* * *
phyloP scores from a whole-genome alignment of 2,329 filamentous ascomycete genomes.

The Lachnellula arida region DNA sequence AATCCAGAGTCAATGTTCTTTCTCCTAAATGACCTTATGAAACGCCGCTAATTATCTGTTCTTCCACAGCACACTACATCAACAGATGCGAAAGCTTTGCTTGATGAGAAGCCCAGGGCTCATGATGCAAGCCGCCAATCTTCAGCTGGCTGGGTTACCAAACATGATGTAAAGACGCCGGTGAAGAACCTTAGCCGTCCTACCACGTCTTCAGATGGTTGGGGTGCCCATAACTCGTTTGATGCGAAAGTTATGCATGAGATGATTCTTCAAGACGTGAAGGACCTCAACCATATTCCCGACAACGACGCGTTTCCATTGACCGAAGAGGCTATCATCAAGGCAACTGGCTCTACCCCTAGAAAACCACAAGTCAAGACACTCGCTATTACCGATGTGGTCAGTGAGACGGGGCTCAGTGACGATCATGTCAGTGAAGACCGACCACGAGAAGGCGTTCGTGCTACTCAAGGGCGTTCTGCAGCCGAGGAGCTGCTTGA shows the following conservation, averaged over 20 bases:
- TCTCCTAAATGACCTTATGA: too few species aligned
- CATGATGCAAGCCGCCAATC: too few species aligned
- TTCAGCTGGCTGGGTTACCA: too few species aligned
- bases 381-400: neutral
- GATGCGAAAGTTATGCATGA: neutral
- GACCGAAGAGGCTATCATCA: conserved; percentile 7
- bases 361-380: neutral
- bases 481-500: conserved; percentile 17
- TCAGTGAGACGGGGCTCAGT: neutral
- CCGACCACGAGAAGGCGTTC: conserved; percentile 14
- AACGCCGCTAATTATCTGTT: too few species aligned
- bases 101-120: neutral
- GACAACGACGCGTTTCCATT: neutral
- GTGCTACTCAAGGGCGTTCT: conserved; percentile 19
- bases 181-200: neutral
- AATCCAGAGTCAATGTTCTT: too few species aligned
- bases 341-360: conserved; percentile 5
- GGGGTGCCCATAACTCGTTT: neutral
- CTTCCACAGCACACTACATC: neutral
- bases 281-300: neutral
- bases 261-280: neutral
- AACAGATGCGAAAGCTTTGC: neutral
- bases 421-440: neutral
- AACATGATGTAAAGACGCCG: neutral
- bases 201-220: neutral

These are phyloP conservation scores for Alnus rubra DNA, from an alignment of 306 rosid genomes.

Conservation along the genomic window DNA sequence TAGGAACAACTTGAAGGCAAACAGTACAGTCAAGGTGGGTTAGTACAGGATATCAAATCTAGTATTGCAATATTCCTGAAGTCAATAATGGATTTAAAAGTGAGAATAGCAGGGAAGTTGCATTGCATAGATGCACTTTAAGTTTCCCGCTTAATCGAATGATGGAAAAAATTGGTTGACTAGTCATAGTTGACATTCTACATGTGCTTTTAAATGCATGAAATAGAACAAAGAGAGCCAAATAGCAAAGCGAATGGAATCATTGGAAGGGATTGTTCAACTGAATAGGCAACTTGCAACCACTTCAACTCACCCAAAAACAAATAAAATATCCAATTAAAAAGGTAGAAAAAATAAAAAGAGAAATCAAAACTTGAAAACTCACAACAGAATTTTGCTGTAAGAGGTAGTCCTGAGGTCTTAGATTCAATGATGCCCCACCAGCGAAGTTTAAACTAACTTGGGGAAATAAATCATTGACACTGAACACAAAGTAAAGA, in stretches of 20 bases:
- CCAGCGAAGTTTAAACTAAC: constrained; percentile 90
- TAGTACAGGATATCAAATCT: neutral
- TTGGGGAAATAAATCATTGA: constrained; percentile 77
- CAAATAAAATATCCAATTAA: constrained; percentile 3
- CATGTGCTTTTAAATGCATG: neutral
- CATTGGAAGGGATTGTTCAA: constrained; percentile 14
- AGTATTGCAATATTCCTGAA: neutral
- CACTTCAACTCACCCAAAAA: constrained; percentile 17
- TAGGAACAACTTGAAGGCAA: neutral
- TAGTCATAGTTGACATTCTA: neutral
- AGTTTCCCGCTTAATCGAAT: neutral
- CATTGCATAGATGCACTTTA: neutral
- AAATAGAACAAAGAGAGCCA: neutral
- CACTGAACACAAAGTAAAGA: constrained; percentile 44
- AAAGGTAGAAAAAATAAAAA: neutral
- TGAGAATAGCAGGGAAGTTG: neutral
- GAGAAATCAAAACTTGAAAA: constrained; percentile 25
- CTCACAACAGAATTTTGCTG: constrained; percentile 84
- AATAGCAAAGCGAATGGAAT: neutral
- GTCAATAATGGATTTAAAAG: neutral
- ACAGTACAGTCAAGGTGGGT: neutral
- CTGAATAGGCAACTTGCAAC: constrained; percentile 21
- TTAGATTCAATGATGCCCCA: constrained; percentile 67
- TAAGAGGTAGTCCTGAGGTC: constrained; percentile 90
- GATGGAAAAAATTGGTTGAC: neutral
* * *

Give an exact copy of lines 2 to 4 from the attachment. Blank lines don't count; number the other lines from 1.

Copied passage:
The Lachnellula arida region DNA sequence AATCCAGAGTCAATGTTCTTTCTCCTAAATGACCTTATGAAACGCCGCTAATTATCTGTTCTTCCACAGCACACTACATCAACAGATGCGAAAGCTTTGCTTGATGAGAAGCCCAGGGCTCATGATGCAAGCCGCCAATCTTCAGCTGGCTGGGTTACCAAACATGATGTAAAGACGCCGGTGAAGAACCTTAGCCGTCCTACCACGTCTTCAGATGGTTGGGGTGCCCATAACTCGTTTGATGCGAAAGTTATGCATGAGATGATTCTTCAAGACGTGAAGGACCTCAACCATATTCCCGACAACGACGCGTTTCCATTGACCGAAGAGGCTATCATCAAGGCAACTGGCTCTACCCCTAGAAAACCACAAGTCAAGACACTCGCTATTACCGATGTGGTCAGTGAGACGGGGCTCAGTGACGATCATGTCAGTGAAGACCGACCACGAGAAGGCGTTCGTGCTACTCAAGGGCGTTCTGCAGCCGAGGAGCTGCTTGA shows the following conservation, averaged over 20 bases:
- TCTCCTAAATGACCTTATGA: too few species aligned
- CATGATGCAAGCCGCCAATC: too few species aligned